Activities  Sustainable Resource Use Mesopotamian Marshlands
 
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Sustainable Resource Use
-Lake Balaton
-Iraq Marshlands Observation System
-Mesopotamian Marshlands
 Introduction
 List of Press Clippings
 May 2003: Water Returns to the Desiccated Mesopotamian Marshlands
 28 May 2003: Press Release
 23 May 2003: Mesopotamian Marshlands Forum PPT Presentation
 22 March 2003: “Garden of Eden” in Southern Iraq Likely to Disappear Completely in Five Years Unless Urgent Action Taken
 2002: Photos
 2001: Report
 13 August 2001: Press Release
 18 May 2001: UNEP Study Sounds Alarm About the Disappearance of the Mesopotamian Marshlands
-Lake Balkhash
-Freshwater in Europe
-Water for Peace
-Nile River Basin

Photos

Roaming Iraqi Marsh Arab refugees lead their water buffalo herds along the banks of the Karun River.
(Iran, February 2002)
In the Dasht-E-Azadegan plains, the lower stretches of the Karkheh River are badly depleted and have become briny as the Karkheh dam became operational in April 2001.
(Iran, February 2002)

Roughly paralleling the northeastern edge of Hawr Al-Azim, the Shahid Hemmat military causeway guards entry into the wetlands.
(Iran, February 2002)

Despite a wet season, streams feeding the marshlands have dried-up.
(Iran, February 2002)
Feeder streams flowing into Hawr Al-Azim have run aground despite abundant rainfall in 2002.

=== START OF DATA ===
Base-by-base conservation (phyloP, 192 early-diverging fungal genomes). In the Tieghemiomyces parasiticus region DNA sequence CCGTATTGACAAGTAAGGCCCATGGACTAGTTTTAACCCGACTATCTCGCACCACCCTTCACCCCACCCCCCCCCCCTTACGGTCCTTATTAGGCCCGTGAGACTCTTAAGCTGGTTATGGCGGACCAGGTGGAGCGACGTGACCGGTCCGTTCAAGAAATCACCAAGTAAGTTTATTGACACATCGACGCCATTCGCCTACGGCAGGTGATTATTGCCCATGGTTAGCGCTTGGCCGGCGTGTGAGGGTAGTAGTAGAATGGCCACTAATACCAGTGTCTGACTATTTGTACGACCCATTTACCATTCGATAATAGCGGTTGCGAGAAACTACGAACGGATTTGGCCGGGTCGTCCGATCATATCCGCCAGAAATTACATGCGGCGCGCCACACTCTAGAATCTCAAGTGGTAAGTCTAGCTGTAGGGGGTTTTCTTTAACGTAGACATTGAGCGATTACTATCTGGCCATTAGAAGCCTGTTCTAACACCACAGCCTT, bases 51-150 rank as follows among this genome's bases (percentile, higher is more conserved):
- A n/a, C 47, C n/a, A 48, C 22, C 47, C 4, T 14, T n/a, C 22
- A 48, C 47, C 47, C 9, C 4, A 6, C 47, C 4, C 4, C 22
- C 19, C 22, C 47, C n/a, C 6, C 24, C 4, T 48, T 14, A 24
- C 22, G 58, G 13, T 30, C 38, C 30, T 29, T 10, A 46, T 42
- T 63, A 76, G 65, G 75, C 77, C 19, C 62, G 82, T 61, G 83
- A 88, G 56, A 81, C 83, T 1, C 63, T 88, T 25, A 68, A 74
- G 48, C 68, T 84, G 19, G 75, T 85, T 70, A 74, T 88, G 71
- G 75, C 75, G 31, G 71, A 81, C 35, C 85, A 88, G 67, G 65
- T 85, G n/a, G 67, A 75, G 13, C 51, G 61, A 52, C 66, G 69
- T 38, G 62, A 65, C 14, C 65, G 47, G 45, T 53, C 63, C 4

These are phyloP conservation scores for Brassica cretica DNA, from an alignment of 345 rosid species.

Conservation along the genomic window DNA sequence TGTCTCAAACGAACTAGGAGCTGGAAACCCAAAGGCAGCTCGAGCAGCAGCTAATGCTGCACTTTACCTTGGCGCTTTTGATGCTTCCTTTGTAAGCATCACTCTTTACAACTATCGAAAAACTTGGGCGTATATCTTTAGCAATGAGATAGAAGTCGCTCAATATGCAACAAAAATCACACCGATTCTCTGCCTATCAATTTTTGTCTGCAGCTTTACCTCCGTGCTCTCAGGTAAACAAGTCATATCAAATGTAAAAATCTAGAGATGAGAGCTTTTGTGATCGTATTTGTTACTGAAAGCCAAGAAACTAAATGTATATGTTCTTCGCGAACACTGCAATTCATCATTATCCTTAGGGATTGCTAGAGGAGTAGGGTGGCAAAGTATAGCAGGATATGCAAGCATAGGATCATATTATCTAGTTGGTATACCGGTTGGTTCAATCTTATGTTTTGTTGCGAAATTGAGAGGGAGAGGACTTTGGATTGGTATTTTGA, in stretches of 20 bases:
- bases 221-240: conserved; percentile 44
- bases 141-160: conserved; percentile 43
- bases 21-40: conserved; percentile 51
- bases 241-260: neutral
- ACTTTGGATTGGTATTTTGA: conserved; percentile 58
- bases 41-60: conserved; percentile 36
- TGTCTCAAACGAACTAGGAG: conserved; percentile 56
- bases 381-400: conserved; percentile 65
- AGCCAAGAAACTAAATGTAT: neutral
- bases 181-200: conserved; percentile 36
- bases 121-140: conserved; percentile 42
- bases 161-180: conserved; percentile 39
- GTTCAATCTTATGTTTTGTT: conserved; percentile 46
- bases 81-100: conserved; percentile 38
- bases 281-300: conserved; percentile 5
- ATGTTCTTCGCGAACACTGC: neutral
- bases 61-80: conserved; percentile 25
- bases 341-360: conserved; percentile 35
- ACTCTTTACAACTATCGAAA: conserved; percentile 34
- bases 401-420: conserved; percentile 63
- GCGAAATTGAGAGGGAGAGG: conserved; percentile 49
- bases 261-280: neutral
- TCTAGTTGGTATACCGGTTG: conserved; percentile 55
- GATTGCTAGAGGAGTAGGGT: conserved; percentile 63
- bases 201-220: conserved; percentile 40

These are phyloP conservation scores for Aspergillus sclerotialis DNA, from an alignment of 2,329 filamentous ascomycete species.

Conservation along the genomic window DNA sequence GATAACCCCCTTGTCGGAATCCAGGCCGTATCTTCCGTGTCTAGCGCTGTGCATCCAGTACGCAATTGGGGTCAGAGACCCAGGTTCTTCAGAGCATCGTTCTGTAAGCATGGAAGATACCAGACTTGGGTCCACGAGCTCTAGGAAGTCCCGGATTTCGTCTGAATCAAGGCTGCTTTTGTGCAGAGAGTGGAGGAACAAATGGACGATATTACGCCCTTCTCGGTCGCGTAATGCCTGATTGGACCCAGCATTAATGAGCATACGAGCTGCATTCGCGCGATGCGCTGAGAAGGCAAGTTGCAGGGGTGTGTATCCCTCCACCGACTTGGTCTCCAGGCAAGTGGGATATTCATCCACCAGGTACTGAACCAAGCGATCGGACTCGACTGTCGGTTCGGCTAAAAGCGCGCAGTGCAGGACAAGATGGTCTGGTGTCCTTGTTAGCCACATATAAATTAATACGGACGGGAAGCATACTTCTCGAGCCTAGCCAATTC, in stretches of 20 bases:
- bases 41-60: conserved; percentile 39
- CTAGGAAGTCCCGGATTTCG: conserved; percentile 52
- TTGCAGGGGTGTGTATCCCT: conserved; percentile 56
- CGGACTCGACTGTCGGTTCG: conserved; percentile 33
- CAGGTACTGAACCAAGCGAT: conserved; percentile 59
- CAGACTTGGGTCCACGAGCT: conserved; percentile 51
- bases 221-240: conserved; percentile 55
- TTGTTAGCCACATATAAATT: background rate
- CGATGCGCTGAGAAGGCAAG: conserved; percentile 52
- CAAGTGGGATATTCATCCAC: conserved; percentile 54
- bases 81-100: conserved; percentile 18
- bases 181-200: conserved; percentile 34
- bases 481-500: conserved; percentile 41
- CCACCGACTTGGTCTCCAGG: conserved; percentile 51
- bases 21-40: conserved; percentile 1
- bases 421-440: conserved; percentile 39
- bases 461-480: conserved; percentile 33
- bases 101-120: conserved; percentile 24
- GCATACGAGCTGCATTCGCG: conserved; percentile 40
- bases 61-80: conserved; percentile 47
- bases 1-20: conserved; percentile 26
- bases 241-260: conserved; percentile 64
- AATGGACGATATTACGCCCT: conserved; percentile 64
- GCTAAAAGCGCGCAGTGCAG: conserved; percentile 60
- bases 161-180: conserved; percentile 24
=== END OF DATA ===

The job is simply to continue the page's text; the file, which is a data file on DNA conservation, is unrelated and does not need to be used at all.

(Iran, February 2002)
Giant reeds have withered for lack of water.
(Iran, February 2002)
Parched marsh beds in a puckered landscape.
(Iran, February 2002)
Dry reed stands are set ablaze as more land is seized for agriculture.
(Iran, February 2002)
Wetlands converted into wheat fields.
(Iran, February 2002)
Sturdy reeds continue to shoot up in newly reclaimed marshlands.
(Iran, February 2002)

Copyright © 2002 UNEP/DEWA~Europe/GRID-Europe

Satellite Imagery Dam Photo

26 March 2000

14 April 2001

3 May 2002
 
Landsat images timeline the impoundment of the Karkheh dam in Iran, which will take several more years to complete. When flooded, the reservoir will cover an area of 162.43 square kilometres and attain nearly 60 kilometres in length at normal water level. With a gross reservoir capacity of 7.3 billion cubic meters, the Karkheh dam is the largest of its kind in Iran and is planned to supply water for irrigation of 340,000 hectares of agricultural land.
Photo Credit © Karkheh Dam Project 

These satellite images were acquired by Landsat 7’s Enhanced Thematic Mapper plus (ETM+) and are provided courtesy of UNEP/GRID-Sioux Falls and USGS EROS Data Centre. This is a false-colour composite image made using mid-infrared, near-infrared, and green wavelengths (Bands 7,4 and 2).